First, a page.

Oct. 18, 2011
- 2011 Game Day Central
- 2011 Fall Camp Central
- America Needs Farmers
- 24 Hawkeyes to Watch
- Iowa Football Wallpaper
IOWA CITY, Iowa — Danan Hughes played professional baseball and football after graduating from the University of Iowa, but it was the sport of wrestling that ultimately swayed him to become a Hawkeye.
One of the finest dual-sport athletes to attend the UI, Hughes recalls the integrity and truthfulness shown by coaches Hayden Fry (football) and Duane Banks (baseball) during his recruitment. And he was overwhelmed by the support for Hawkeye wrestling.
“When I came to visit, they took me right from the airport to Carver-Hawkeye Arena,” recalls Hughes. “Iowa was wrestling Iowa State, and I never paid attention to wrestling. The first thing I saw when I walked into Carver-Hawkeye Arena was standing room only. I said, `If they fill this place up for wrestling, I can only imagine how much they love football.’ I was sold at that point.”
Hughes, a native of Bayonne, N.J., played wide receiver for Fry and the Hawkeyes from 1988-92. He caught 146 passes for 2,216 yards and 21 touchdowns and remains third on the all-time receiving yardage list (behind Derrell Johnson-Koulianos and Tim Dwight) and is tied with Dwight for the most receiving touchdowns (21). Hughes was named first-team All-Big Ten in 1991.
Current Hawkeye Marvin McNutt, Jr., has equaled the Hughes-Dwight record, hauling in a 35-yard scoring toss from James Vandenberg during a 41-31 win against Northwestern on Oct. 15 . That fact has led to some witty interview questions from Hughes, who now works as an analyst for the Big Ten Network, Missouri Valley Conference and Kansas City Chiefs.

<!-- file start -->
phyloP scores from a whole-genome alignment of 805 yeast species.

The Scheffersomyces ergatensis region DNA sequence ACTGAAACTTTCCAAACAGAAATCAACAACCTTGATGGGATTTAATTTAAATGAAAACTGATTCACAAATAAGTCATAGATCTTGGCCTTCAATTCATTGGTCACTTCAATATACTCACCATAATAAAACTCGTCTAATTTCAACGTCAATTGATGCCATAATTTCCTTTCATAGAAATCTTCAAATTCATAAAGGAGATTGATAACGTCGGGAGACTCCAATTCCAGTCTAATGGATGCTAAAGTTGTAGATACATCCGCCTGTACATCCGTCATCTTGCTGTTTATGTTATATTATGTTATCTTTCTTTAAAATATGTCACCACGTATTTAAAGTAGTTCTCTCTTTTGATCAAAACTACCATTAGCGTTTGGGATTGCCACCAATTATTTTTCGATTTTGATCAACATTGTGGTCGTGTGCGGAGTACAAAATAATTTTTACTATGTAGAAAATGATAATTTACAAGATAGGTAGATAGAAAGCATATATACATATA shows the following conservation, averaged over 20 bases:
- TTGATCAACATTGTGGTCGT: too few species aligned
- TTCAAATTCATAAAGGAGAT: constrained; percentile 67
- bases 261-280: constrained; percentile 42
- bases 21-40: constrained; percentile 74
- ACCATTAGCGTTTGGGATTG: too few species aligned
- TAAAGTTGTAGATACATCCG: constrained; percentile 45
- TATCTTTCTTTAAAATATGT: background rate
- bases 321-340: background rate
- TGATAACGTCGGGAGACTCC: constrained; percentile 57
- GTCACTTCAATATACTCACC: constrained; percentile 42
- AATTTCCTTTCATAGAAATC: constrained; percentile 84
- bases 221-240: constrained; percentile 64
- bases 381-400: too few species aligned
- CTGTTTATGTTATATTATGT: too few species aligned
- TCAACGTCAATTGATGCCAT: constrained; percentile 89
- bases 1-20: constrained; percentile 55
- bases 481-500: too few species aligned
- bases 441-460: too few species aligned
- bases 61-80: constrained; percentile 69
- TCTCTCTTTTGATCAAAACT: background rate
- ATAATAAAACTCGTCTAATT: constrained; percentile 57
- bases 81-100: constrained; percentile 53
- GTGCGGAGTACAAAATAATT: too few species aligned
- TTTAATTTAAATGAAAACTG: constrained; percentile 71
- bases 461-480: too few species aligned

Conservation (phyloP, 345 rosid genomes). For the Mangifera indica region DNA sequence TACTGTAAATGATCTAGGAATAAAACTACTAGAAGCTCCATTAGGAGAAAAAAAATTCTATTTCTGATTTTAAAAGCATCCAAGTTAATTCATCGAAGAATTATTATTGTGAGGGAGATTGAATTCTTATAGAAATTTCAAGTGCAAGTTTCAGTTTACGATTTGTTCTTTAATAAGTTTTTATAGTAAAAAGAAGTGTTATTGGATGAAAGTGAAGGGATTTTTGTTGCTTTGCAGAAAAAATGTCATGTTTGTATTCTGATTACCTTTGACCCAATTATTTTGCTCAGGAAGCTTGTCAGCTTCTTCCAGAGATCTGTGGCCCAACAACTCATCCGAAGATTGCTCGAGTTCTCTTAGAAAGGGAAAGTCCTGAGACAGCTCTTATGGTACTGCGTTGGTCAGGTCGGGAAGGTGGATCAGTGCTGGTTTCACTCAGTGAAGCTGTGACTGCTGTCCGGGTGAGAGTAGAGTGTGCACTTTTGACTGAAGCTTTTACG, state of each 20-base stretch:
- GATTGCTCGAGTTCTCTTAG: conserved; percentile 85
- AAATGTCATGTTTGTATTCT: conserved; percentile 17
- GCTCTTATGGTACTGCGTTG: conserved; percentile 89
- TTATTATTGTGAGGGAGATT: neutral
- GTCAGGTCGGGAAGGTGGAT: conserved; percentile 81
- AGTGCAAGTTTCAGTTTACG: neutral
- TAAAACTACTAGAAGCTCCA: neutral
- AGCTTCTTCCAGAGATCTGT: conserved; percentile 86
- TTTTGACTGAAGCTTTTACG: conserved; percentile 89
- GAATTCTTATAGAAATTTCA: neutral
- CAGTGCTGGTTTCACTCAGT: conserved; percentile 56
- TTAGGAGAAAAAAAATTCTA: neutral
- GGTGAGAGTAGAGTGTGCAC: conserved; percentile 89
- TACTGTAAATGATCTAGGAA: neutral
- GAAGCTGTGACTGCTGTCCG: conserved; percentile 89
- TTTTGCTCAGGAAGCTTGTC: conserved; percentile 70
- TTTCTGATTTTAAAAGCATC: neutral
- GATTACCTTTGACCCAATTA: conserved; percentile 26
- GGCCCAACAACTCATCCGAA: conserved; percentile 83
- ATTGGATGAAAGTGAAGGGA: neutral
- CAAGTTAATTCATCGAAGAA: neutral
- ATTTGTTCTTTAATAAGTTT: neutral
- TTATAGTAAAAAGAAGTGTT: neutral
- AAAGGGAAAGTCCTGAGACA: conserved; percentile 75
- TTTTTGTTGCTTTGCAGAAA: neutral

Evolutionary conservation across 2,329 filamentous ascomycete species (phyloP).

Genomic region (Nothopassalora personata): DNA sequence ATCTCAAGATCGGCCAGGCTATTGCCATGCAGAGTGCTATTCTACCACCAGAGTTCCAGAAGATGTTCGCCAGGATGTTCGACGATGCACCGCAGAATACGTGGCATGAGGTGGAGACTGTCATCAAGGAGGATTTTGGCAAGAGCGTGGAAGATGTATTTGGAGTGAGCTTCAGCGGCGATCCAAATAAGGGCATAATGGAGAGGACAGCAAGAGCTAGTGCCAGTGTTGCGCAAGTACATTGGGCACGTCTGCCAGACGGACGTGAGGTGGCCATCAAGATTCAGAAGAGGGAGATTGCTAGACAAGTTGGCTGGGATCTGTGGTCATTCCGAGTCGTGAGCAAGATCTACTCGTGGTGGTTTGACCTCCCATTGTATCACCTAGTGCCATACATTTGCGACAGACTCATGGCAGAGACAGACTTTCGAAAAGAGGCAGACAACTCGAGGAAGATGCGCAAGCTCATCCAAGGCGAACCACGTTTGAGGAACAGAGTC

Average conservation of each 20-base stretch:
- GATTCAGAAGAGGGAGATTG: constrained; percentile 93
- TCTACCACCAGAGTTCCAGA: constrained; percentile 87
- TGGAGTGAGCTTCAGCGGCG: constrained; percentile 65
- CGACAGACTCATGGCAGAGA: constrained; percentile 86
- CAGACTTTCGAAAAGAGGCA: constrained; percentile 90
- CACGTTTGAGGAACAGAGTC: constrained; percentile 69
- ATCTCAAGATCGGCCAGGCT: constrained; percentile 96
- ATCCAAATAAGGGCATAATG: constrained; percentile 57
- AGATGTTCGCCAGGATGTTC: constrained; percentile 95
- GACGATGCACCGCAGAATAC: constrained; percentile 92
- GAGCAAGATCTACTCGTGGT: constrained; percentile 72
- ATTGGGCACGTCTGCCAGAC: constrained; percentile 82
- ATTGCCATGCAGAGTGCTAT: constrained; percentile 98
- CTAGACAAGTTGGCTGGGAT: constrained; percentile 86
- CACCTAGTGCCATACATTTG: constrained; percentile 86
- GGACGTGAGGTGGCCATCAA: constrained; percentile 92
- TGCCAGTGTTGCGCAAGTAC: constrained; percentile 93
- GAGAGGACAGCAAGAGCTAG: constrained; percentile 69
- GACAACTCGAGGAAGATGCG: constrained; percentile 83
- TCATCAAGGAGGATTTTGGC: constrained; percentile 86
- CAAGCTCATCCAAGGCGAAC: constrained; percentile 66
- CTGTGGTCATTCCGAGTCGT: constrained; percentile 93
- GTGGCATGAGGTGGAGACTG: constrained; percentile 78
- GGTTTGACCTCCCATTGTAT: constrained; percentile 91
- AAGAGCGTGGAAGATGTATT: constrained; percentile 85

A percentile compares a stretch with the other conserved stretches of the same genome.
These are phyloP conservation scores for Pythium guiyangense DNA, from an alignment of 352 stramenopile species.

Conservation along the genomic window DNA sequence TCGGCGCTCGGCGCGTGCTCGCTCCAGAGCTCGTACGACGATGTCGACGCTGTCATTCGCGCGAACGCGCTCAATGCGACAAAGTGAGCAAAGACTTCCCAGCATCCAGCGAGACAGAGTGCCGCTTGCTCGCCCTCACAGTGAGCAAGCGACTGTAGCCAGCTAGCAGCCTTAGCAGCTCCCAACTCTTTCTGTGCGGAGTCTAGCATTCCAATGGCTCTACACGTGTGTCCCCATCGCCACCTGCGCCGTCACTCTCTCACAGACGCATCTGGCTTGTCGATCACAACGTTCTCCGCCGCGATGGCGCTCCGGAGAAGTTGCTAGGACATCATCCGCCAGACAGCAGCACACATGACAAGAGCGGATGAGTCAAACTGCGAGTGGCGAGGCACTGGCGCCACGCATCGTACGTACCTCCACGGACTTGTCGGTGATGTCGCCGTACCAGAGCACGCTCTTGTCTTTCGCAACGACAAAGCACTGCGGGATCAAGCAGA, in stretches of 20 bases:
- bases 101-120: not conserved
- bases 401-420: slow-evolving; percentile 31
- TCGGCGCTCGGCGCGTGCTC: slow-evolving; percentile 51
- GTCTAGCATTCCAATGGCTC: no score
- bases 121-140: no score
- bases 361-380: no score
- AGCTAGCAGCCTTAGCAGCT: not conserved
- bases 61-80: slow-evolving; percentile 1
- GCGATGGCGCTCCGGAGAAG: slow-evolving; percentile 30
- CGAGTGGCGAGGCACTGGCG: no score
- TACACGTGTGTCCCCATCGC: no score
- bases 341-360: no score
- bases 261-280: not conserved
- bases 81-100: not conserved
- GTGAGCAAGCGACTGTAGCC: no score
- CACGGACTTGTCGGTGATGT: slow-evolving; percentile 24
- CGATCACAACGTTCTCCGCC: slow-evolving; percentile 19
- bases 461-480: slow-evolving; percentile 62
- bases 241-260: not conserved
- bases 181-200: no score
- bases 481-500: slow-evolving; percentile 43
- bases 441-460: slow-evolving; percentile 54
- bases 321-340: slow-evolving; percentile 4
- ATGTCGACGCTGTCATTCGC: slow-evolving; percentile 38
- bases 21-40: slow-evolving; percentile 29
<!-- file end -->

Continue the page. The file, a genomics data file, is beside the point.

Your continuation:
“One of my questions to (UI head) coach (Kirk) Ferentz before the Tennessee Tech game in the pre-production meeting for the Big Ten Network was, `How are you going to win all the games this season and Marvin only score three touchdowns?’ Hughes said. “He shook his head, laughed and said, `That’s not going to happen.’
“When I came to visit, they took me right from the airport to Carver-Hawkeye Arena. Iowa was wrestling Iowa State, and I never paid attention to wrestling. The first thing I saw when I walked into Carver-Hawkeye Arena was standing room only. I said, `If they fill this place up for wrestling, I can only imagine how much they love football.’ I was sold at that point.”
UI two-sport standout
“Records are meant to be broken; it’s something I’ve cherished for all these years. There is no better person or receiver that I would have wanted to break my record than Marvin. He’s a great gentleman, very humble and a mature young man.”
An outfielder in baseball, Hughes was selected in the third round of Major League Baseball’s First-Year Player Draft by the Milwaukee Brewers. He played the 1992 and 1993 seasons for the Helena (Mont.) Brewers of the Pioneer League, finishing with a .300 batting average, two home runs and 26 RBI in 43 games. In three seasons for the Hawkeyes (1990-92), Hughes played 99 games, batted .318 with 11 doubles, three triples, nine home runs, 34 RBI and 23 stolen bases. He was third-team All-Big Ten in 1991.
Hughes was also chosen in the seventh round of the 1993 NFL Draft by the Kansas City Chiefs. He played there from 1993-98, catching 46 passes for 425 yards and four touchdowns.
“I liked hitting people more than baseballs,” Hughes gave as a reason for the professional switch. “Baseball was my first love, but in 1993 I felt like a football player: my aggression, my attitude, my competitiveness; everything was about combat.”